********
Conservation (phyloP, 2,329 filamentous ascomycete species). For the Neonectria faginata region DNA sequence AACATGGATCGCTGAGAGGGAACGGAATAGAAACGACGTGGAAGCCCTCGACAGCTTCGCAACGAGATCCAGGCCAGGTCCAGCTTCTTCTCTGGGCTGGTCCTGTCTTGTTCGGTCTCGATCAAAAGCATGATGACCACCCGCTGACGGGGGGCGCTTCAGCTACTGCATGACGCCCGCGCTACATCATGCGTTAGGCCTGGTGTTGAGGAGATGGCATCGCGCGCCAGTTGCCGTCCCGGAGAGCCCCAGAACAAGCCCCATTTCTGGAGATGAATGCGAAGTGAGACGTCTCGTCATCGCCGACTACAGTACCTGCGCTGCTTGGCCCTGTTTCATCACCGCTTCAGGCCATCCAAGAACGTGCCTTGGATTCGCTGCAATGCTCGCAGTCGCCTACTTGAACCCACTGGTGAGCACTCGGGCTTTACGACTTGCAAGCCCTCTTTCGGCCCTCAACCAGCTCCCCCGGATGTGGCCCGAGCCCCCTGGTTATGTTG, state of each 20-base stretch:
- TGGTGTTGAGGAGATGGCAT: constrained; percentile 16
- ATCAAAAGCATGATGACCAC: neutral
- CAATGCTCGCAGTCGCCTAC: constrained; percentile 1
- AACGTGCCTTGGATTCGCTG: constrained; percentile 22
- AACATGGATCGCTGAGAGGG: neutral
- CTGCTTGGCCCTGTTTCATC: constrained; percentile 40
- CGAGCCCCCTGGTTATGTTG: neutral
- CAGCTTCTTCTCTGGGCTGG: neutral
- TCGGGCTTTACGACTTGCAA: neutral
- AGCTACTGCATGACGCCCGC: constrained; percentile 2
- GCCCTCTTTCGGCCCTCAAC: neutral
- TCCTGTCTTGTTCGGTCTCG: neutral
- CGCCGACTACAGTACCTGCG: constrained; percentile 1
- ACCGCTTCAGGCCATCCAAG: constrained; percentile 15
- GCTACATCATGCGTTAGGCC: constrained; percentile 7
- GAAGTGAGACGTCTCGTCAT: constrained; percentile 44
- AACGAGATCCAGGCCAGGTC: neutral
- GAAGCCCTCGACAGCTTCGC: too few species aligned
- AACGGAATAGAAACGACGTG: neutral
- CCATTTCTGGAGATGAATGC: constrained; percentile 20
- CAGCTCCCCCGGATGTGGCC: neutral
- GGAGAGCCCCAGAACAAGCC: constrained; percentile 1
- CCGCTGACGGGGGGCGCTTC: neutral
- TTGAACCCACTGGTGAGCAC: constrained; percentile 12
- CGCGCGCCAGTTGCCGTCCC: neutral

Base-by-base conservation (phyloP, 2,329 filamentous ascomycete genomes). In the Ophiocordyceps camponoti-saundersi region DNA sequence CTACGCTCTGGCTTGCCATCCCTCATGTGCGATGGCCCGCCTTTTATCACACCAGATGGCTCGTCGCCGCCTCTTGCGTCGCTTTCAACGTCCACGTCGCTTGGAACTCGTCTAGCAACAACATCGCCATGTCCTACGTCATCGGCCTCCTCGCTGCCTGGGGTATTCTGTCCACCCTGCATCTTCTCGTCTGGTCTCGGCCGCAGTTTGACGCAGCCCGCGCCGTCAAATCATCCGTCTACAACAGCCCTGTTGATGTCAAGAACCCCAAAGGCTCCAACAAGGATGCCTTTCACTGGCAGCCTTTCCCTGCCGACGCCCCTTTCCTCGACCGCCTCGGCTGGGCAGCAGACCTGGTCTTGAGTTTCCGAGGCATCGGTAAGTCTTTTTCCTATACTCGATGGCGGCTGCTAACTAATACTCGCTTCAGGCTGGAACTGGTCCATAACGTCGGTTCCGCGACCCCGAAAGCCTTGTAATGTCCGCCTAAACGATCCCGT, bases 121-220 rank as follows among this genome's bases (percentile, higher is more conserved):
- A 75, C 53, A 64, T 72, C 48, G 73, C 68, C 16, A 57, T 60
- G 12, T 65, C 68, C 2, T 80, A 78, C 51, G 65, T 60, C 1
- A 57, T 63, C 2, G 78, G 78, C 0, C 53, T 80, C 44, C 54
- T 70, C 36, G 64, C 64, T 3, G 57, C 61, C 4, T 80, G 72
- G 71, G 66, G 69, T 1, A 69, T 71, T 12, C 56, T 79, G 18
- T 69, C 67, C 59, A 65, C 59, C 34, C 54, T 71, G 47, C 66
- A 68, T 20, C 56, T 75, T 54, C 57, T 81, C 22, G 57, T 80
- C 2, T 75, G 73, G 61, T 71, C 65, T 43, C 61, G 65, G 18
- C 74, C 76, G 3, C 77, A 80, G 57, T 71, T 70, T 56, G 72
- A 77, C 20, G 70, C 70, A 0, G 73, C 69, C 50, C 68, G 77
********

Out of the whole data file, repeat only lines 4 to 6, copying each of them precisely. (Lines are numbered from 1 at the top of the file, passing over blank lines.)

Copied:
- CAATGCTCGCAGTCGCCTAC: constrained; percentile 1
- AACGTGCCTTGGATTCGCTG: constrained; percentile 22
- AACATGGATCGCTGAGAGGG: neutral